Have you noticed a bony bump on the joint of your big toe? If so, a bunion could be to blame. At Midwest Podiatry Centers, we see many patients with bunions, and they can occur at any age. This common foot problem is highly treatable, and we are always happy to help develop a personalized treatment plan for new patients.
In this article, we will cover all about bunions, looking into their cause, symptoms, and common treatments.
What is a Bunion?
The medical term for a bunion is hallux valgus. In children, it is known as juvenile hallux valgus. Though it may feel like its own growth, a bunion is actually a misaligned bone. There is nothing inside of a bunion, but it can feel like a bony bump on the base of your big toe.
A tailor’s bunion can form on one or both pinky toes. This case is less common, but bunions are still highly common, affecting 1 in 3 Americans in their lifetime.
What Are the Symptoms of Bunions?
You can tell if you have a bunion by the following symptoms:
- Big toe pain
- A bump protruding from the side of the big toe (or pinky toe)
- Redness and swelling
- Tough skin on the bottom of the foot
- Calluses or corns on the bump
- Limited movement in the big toe that may affect its movement and flexibility
If you notice that the base of your big toe or pinky toe “sticks out” from the rest of your foot, you likely have a bunion.
Meeting with one of our friendly podiatrists can get you an official diagnosis. It is important to get treatment as soon as you can, as bunions tend to worsen over time.
Even if your bunion does not hurt now, it could lead to pain and mobility issues later.
What Are the Causes of Bunions?
Bunions are caused by the bones in the foot falling out of alignment. The bones that make up the metatarsophalangeal joint (MTP) shift out of place, causing the ligaments and tendons connecting them to the bone to force the big toe toward the second toe.
Some people have bunions in their family history. Others may develop them over time by wearing shoes that are too narrow, too tight, or too small.
Some medical conditions, namely arthritis, can also lead to bunions.
Many people will find that bunions occur on their own, and they can simply arise due to the natural shape of your foot.
No matter what the cause, however, bunions are highly treatable, and it is always best to get an appointment with us when you start noticing symptoms. This can prevent the need for surgical correction, unnecessary pain, and foot deformities.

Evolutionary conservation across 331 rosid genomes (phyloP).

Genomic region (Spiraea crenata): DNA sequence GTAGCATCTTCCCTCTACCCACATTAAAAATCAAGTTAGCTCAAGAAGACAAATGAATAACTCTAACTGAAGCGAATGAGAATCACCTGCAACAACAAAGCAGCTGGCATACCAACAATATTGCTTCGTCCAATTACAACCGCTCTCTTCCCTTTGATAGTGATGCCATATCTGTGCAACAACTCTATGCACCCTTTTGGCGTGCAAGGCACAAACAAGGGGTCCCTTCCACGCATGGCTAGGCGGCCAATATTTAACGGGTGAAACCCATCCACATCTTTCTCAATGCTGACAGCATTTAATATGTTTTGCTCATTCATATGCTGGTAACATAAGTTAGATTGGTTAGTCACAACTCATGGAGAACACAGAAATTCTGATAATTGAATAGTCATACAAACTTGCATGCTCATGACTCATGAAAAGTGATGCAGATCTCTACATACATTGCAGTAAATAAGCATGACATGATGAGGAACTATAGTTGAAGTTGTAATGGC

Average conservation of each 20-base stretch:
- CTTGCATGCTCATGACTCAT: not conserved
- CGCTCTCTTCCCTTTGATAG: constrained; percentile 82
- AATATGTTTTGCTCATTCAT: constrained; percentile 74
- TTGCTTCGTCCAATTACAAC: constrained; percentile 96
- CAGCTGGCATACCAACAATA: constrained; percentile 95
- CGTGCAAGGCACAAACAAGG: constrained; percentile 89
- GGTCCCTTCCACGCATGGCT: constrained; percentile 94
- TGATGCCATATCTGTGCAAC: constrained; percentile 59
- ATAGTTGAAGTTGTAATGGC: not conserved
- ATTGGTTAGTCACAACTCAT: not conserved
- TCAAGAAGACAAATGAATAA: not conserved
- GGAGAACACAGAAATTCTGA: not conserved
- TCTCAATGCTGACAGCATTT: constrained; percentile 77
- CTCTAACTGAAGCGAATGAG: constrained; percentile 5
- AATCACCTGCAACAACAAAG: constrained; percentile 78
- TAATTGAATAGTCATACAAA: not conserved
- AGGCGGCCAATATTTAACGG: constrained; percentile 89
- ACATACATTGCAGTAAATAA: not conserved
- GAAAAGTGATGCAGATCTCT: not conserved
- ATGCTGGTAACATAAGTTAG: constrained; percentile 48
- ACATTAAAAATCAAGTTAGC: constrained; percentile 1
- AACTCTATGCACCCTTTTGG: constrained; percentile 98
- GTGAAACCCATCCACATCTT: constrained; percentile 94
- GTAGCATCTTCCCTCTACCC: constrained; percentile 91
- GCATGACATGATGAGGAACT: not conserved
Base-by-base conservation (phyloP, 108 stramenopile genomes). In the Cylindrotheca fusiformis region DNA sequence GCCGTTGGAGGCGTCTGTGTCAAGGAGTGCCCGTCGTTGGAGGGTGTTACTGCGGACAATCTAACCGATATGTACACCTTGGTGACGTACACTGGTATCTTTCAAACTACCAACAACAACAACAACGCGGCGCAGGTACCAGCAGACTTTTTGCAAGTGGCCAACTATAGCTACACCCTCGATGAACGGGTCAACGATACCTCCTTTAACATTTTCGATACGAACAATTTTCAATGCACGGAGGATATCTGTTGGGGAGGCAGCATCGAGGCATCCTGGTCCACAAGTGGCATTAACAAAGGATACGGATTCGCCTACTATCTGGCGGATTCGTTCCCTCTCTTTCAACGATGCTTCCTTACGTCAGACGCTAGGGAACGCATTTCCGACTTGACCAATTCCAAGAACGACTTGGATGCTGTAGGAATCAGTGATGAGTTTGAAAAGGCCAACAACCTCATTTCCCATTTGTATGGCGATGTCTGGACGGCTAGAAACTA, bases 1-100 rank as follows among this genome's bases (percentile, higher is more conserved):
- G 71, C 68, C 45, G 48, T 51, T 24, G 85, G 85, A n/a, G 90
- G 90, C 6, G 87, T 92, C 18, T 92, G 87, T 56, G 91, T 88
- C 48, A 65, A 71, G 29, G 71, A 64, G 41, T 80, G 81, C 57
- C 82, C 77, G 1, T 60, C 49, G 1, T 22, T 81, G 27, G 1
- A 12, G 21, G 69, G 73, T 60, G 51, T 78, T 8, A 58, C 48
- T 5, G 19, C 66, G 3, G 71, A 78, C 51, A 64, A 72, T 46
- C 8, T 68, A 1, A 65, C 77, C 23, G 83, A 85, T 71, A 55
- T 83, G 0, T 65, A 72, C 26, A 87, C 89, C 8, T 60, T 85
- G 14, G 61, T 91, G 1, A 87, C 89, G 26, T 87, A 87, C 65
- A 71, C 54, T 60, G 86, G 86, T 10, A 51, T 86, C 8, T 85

How Do You Treat Bunions?
There are two options for removing bunions. You might have tried to correct them on your own using solutions you found online. Some of these tips are effective, but they may not work for everyone.
If you have not noticed any positive changes to your bunion with self-treatment, our doctors will guide you through other options. Professional advice can correct your bunions, improve your symptoms, and prevent them from worsening.
There are many non-surgical options you can try to alleviate bunions. In many cases, using these non-surgical methods alleviates pain and prevents the bunions from worsening.
Some solutions your podiatrist may recommend include:
- Wearing wide shoes
- Using bunion pads or cushions in your shoes
- Wearing a bunion corrector or toe spacer
- Taking medications to reduce pain and swelling
- Applying ice and elevating the foot to ease soreness and minimize swelling
In severe cases, you may need bunion surgery to correct your foot’s bone structure. If you experience chronic foot pain or develop a toe deformity from your bunion, then surgical treatment is likely the best option.
Bunion surgery is called an osteotomy. During bunion surgery, the doctor’s main goal is to realign the MTP joint, alleviate pain, and correct any toe or foot deformities caused by the bunion(s).
Contact Us Today for Help With Bunions
If you’re struggling with bunions, we can help. Please contact us today at Midwest Podiatry to schedule an appointment with one of our expert podiatrists.
You are always welcome to reach out before scheduling an appointment. We are happy to answer your questions and tell you more about our services.